This week brings the news that the Department of Philosophy at San Jose State University has refused a Dean’s request to use Harvard Professor Michael Sandel’s online course on justice in its offerings. The professors, ultimately, are concerned that having their lectures be replaced by the lectures of people like Professor Sandel will be a disservice to students and render the professors themselves unnecessary.
My own sense is that fear of online courses in academia is both pervasive and unwarranted. It’s based on the idea that professors have a monopoly on education, and that undermining that monopoly will, in the long term, undermine a University model that relies on professors to teach.
The problem with that reasoning is that we don’t have a monopoly on education. We never have. Anyone can go to my website, download my syllabi, and read the books and articles that comprise one of my courses. What the University does have, and should fight hard to maintain, is a monopoly on assessment. Employers have a clear idea of exactly what an A- average from The Ohio State University means, and they value it accordingly. As a result, so do parents and students. Farming assessment out to private companies (or, in some large MOOCs, the students themselves) strikes me as an excellent way to undermine the market value that the University provides. As long as we don’t do that, though, I don’t see any threat from treating Professor Sandel’s lectures as texts, in a different medium.
Granted, courses like Professor Sandel’s do challenge us as teachers. They should. Most of the time, most of us deliver our course material with little peer supervision, and as long as course evaluations are high enough, there’s little external incentive to improve. Whatever the merits of the edX contract with San Jose State, Michael Sandel is a superb lecturer. Watching one of his lectures really brings home the extent to which a professor can make potentially dry material lively and relevant. He fills large lecture halls, not because his course is required, but because he’s interesting. The possibility of being shown up by a guy like that is unnerving, but it’s also a healthy goad to get each of us to reconsider how we teach.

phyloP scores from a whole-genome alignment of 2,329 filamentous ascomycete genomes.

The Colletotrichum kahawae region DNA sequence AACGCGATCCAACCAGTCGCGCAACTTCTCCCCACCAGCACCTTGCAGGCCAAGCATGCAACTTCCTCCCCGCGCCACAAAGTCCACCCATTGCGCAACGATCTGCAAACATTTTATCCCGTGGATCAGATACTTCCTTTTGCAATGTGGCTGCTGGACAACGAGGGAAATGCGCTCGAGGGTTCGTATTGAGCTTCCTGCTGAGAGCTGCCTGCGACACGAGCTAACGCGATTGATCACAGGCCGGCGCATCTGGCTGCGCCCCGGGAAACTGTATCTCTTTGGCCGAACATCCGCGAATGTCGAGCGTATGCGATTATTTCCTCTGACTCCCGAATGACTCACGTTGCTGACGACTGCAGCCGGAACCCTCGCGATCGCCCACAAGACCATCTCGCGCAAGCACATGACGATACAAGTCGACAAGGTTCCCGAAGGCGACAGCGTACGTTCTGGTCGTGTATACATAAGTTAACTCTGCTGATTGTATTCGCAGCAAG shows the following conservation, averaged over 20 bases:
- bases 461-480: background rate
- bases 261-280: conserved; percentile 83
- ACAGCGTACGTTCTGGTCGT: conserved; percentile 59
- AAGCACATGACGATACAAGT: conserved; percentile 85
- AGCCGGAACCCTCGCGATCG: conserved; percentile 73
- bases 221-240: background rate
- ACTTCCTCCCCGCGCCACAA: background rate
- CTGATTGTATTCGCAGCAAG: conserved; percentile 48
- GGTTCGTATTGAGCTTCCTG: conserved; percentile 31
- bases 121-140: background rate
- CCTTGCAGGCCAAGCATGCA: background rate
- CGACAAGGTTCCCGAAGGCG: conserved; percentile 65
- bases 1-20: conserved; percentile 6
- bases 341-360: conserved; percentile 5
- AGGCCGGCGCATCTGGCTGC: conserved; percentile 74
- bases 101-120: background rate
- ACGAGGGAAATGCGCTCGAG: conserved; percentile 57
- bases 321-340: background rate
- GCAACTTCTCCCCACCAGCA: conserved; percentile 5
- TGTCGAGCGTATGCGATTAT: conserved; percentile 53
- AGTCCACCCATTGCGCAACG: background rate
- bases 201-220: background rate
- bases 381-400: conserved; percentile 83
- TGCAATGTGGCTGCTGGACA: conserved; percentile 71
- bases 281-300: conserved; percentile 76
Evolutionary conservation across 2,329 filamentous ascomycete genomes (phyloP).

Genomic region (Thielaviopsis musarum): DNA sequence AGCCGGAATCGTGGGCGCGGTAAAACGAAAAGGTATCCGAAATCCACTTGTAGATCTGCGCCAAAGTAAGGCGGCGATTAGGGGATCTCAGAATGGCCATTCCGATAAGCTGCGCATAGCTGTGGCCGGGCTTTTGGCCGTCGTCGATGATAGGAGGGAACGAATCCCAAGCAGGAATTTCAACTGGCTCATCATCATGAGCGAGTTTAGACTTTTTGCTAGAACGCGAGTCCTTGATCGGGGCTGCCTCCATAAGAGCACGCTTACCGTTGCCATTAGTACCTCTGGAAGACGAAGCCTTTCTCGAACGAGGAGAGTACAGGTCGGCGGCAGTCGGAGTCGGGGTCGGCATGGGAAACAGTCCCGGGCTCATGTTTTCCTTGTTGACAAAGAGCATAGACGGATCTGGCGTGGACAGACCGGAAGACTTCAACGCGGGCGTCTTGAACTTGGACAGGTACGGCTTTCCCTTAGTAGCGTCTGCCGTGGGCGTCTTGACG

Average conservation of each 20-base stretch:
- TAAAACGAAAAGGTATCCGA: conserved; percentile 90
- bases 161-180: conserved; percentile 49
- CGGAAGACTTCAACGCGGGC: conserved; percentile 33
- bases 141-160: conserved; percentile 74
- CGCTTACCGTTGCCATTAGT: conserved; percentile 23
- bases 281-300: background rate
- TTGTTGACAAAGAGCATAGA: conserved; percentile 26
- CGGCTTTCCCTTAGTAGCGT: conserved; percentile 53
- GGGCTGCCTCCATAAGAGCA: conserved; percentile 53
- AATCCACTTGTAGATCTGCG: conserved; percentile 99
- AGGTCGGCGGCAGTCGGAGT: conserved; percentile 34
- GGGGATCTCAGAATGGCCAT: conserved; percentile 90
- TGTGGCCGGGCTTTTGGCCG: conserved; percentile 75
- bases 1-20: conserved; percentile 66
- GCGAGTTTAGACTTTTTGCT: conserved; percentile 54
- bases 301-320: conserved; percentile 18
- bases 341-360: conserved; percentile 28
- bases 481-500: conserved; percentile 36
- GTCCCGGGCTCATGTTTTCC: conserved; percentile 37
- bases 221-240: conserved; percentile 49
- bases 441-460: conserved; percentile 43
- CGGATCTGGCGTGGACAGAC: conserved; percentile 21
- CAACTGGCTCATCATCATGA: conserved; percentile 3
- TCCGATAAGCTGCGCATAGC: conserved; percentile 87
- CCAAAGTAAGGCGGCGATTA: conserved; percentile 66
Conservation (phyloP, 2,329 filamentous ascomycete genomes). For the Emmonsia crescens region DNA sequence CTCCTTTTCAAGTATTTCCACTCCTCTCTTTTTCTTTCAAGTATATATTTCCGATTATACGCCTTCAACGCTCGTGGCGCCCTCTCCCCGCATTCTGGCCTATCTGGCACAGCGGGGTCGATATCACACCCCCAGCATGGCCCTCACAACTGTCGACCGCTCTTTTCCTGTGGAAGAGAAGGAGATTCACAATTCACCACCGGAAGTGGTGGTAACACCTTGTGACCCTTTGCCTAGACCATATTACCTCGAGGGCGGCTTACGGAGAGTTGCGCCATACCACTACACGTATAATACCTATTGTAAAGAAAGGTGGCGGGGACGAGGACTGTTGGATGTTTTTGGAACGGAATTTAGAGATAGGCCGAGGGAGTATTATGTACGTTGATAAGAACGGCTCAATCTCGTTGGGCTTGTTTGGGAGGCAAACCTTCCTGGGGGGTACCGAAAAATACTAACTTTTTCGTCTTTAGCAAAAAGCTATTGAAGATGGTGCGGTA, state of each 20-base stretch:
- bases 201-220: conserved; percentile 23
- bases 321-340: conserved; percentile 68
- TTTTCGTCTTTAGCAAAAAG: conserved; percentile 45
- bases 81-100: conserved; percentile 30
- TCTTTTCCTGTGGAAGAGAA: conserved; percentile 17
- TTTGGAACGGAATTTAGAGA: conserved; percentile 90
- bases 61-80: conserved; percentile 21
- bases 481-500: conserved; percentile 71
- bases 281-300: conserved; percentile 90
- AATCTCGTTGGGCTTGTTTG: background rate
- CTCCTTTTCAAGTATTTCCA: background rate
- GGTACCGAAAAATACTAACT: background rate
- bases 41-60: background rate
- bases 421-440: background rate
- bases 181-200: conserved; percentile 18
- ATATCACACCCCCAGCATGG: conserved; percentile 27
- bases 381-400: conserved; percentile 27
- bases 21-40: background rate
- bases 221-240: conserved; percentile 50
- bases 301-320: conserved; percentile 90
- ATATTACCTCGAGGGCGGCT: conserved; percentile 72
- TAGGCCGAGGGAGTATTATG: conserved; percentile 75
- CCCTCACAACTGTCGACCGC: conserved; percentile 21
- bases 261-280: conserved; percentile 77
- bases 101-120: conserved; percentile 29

How can we best adapt to the new technologies that are changing the face of teaching? I don’t know. That’s a big question, and I’m not sure anyone’s thought through it as thoroughly as they’d need to. For my part, I’m taking a recommendation from my colleague Jan Box-Steffensmeier and “flipping” the normal classroom model for my fall data-analysis class: instead of lecturing and giving homework, I’ll record lectures and put them online, and I’ll work through practical applications with the students in a computer lab. This model will let students listen to lecture material whenever it’s convenient, and it’ll put me in the classroom with them when I most need to be: when they’re experimenting and learning. Because of the way I divide my time, it’ll allow me to enroll considerably more students than I would normally have been able to. It’ll also help to fulfill the University’s public-education mission: anyone will be able to watch the online lectures for free.
I don’t know how it’ll go. Online lectures really aren’t the same as the in-class variety: optimally, they’re faster-paced and more focused, and they work best when they can be broken into chunks of 15 minutes or less. The technology of putting together an online lecture that I, myself, find satisfying is more challenging than I’d thought. I spent time last winter with a smart, motivated group of academics at a Digital First training course in Cupertino, so I think I have a better handle on how to do this than I would have otherwise. But it’ll be a big change.
I’m really looking forward to it.